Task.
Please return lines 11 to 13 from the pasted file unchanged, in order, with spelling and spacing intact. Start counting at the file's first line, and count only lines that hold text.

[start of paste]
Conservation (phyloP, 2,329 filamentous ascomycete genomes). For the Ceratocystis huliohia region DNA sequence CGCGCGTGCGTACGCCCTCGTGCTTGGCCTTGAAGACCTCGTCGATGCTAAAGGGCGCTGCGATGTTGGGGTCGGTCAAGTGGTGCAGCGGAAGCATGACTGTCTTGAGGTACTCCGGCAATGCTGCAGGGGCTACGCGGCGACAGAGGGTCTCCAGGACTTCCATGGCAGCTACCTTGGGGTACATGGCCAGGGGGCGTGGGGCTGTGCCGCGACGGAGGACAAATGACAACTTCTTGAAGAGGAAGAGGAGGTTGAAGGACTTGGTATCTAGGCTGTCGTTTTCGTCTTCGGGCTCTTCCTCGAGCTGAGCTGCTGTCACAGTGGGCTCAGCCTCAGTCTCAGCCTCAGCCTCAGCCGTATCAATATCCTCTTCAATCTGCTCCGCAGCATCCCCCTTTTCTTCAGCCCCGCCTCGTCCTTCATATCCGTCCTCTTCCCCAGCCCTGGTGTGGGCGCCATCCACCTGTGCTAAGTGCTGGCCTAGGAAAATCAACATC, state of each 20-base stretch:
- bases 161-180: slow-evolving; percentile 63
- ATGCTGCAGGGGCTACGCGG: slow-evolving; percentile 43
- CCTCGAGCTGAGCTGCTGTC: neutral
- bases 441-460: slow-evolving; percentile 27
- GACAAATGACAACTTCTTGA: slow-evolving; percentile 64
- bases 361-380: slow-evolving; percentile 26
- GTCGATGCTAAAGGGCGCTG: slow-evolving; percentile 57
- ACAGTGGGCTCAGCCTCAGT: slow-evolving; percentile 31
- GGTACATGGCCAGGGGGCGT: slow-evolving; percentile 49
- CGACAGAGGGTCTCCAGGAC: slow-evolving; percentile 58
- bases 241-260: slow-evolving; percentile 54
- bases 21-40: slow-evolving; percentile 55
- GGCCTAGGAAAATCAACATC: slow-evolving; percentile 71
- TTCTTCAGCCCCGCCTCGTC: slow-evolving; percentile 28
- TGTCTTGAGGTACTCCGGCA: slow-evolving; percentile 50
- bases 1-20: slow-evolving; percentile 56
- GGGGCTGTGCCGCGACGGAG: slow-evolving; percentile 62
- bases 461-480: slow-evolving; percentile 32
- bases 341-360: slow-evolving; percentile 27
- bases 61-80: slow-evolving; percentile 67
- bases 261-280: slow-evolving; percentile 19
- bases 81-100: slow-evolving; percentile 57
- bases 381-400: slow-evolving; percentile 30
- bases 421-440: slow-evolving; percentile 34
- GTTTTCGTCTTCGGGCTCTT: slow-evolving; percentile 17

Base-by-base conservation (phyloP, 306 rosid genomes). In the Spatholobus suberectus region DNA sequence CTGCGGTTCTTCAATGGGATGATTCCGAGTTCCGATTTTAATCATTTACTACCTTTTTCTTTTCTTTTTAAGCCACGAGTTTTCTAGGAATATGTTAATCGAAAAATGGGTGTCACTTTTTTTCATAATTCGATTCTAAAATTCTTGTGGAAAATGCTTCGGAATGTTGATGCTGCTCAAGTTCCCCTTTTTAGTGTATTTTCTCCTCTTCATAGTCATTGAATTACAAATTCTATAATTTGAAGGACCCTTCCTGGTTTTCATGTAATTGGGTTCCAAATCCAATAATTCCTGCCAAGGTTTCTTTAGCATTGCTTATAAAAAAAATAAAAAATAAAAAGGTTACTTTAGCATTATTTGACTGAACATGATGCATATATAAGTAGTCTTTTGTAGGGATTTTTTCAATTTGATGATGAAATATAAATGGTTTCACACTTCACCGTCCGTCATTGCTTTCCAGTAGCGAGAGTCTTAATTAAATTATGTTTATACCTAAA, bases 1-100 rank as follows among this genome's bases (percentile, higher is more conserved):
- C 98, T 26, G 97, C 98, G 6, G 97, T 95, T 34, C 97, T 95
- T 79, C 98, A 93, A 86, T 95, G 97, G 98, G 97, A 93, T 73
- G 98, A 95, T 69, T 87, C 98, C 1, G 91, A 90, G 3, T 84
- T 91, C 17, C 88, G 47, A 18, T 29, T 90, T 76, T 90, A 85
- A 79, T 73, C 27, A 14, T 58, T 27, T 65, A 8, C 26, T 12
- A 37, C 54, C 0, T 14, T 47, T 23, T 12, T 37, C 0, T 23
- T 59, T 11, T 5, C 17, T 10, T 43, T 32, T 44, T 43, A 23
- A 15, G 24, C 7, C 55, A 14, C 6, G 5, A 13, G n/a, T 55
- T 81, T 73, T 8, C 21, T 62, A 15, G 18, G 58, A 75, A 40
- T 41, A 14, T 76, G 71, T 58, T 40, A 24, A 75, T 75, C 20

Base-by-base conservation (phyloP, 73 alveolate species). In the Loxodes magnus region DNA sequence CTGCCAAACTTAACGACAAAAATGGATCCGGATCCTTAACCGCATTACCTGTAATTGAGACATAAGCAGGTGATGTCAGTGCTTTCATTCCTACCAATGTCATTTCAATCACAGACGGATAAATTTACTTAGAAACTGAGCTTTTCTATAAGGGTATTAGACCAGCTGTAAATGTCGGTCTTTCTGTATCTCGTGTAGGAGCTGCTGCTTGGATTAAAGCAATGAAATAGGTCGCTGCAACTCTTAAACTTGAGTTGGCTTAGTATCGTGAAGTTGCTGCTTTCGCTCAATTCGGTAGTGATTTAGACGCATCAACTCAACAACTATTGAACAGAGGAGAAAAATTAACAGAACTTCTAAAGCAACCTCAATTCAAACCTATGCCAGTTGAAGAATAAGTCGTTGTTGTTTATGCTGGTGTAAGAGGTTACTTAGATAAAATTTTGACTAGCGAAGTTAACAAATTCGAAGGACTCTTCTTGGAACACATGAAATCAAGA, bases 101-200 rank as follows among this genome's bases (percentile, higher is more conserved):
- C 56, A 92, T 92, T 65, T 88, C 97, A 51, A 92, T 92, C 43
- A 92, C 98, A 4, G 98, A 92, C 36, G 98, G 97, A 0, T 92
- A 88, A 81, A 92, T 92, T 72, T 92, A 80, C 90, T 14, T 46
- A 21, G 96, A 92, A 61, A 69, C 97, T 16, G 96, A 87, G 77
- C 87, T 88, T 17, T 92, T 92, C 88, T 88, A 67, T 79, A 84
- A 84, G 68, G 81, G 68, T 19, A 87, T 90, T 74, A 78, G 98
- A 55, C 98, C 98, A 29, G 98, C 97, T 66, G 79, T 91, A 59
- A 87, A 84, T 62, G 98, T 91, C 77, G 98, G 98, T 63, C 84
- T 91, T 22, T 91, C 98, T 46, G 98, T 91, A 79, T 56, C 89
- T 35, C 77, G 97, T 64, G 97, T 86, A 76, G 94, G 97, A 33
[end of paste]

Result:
- CGACAGAGGGTCTCCAGGAC: slow-evolving; percentile 58
- bases 241-260: slow-evolving; percentile 54
- bases 21-40: slow-evolving; percentile 55